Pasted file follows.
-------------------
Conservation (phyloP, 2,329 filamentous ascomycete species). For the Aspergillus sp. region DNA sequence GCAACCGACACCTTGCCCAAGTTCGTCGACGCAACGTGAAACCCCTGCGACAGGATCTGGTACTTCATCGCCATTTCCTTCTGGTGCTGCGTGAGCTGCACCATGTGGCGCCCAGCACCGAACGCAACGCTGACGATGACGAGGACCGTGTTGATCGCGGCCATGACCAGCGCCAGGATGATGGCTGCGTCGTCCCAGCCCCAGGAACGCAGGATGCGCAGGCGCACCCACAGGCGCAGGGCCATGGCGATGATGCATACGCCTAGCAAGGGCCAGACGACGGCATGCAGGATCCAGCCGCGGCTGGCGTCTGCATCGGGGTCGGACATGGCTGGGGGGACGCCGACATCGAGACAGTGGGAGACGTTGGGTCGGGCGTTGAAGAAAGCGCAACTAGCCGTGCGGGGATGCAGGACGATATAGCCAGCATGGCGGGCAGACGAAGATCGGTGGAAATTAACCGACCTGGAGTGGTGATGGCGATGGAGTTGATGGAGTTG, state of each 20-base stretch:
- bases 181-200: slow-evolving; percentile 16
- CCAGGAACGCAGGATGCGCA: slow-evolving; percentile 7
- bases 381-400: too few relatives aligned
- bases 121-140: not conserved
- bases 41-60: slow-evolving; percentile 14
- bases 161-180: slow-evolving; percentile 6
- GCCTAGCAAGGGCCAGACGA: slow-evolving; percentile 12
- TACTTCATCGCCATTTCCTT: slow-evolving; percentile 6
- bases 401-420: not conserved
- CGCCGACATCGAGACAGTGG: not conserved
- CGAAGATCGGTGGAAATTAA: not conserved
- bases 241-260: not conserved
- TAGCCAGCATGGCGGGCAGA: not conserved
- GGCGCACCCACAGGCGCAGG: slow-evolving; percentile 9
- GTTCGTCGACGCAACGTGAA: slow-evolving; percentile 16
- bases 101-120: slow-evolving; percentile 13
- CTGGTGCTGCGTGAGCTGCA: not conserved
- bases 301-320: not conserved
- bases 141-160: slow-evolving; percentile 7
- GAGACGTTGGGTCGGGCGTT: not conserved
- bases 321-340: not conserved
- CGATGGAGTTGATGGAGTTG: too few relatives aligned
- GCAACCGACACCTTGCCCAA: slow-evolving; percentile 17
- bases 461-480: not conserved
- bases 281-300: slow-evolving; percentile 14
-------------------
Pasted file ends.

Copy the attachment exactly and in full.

Conservation (phyloP, 2,329 filamentous ascomycete species). For the Aspergillus sp. region DNA sequence GCAACCGACACCTTGCCCAAGTTCGTCGACGCAACGTGAAACCCCTGCGACAGGATCTGGTACTTCATCGCCATTTCCTTCTGGTGCTGCGTGAGCTGCACCATGTGGCGCCCAGCACCGAACGCAACGCTGACGATGACGAGGACCGTGTTGATCGCGGCCATGACCAGCGCCAGGATGATGGCTGCGTCGTCCCAGCCCCAGGAACGCAGGATGCGCAGGCGCACCCACAGGCGCAGGGCCATGGCGATGATGCATACGCCTAGCAAGGGCCAGACGACGGCATGCAGGATCCAGCCGCGGCTGGCGTCTGCATCGGGGTCGGACATGGCTGGGGGGACGCCGACATCGAGACAGTGGGAGACGTTGGGTCGGGCGTTGAAGAAAGCGCAACTAGCCGTGCGGGGATGCAGGACGATATAGCCAGCATGGCGGGCAGACGAAGATCGGTGGAAATTAACCGACCTGGAGTGGTGATGGCGATGGAGTTGATGGAGTTG, state of each 20-base stretch:
- bases 181-200: slow-evolving; percentile 16
- CCAGGAACGCAGGATGCGCA: slow-evolving; percentile 7
- bases 381-400: too few relatives aligned
- bases 121-140: not conserved
- bases 41-60: slow-evolving; percentile 14
- bases 161-180: slow-evolving; percentile 6
- GCCTAGCAAGGGCCAGACGA: slow-evolving; percentile 12
- TACTTCATCGCCATTTCCTT: slow-evolving; percentile 6
- bases 401-420: not conserved
- CGCCGACATCGAGACAGTGG: not conserved
- CGAAGATCGGTGGAAATTAA: not conserved
- bases 241-260: not conserved
- TAGCCAGCATGGCGGGCAGA: not conserved
- GGCGCACCCACAGGCGCAGG: slow-evolving; percentile 9
- GTTCGTCGACGCAACGTGAA: slow-evolving; percentile 16
- bases 101-120: slow-evolving; percentile 13
- CTGGTGCTGCGTGAGCTGCA: not conserved
- bases 301-320: not conserved
- bases 141-160: slow-evolving; percentile 7
- GAGACGTTGGGTCGGGCGTT: not conserved
- bases 321-340: not conserved
- CGATGGAGTTGATGGAGTTG: too few relatives aligned
- GCAACCGACACCTTGCCCAA: slow-evolving; percentile 17
- bases 461-480: not conserved
- bases 281-300: slow-evolving; percentile 14